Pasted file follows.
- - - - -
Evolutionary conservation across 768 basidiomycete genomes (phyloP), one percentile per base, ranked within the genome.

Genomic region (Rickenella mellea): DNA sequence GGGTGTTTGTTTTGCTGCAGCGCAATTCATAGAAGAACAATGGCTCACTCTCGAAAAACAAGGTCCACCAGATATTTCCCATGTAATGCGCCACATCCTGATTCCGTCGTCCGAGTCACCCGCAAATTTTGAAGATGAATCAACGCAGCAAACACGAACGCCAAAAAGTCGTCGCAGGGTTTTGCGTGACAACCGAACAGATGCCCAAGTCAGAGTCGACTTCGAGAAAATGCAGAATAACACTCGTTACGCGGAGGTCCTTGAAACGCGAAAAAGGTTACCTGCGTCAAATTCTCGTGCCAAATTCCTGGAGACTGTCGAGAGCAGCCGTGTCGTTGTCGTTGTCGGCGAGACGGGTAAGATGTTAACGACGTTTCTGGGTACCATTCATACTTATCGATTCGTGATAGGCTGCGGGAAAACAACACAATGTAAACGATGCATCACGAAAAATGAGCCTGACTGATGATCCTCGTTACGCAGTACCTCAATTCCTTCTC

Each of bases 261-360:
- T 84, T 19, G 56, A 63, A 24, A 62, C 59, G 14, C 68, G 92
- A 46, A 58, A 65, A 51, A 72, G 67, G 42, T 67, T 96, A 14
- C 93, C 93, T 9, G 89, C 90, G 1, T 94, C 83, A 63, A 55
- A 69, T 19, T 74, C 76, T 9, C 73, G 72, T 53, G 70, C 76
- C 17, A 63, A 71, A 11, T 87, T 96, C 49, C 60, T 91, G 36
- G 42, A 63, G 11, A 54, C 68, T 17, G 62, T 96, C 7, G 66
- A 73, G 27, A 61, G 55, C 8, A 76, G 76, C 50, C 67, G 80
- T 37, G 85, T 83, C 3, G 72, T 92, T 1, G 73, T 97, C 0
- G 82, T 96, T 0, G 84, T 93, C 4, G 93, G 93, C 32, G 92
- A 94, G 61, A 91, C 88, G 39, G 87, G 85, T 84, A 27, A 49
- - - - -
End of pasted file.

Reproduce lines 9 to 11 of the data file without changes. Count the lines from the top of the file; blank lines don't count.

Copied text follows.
- G 42, A 63, G 11, A 54, C 68, T 17, G 62, T 96, C 7, G 66
- A 73, G 27, A 61, G 55, C 8, A 76, G 76, C 50, C 67, G 80
- T 37, G 85, T 83, C 3, G 72, T 92, T 1, G 73, T 97, C 0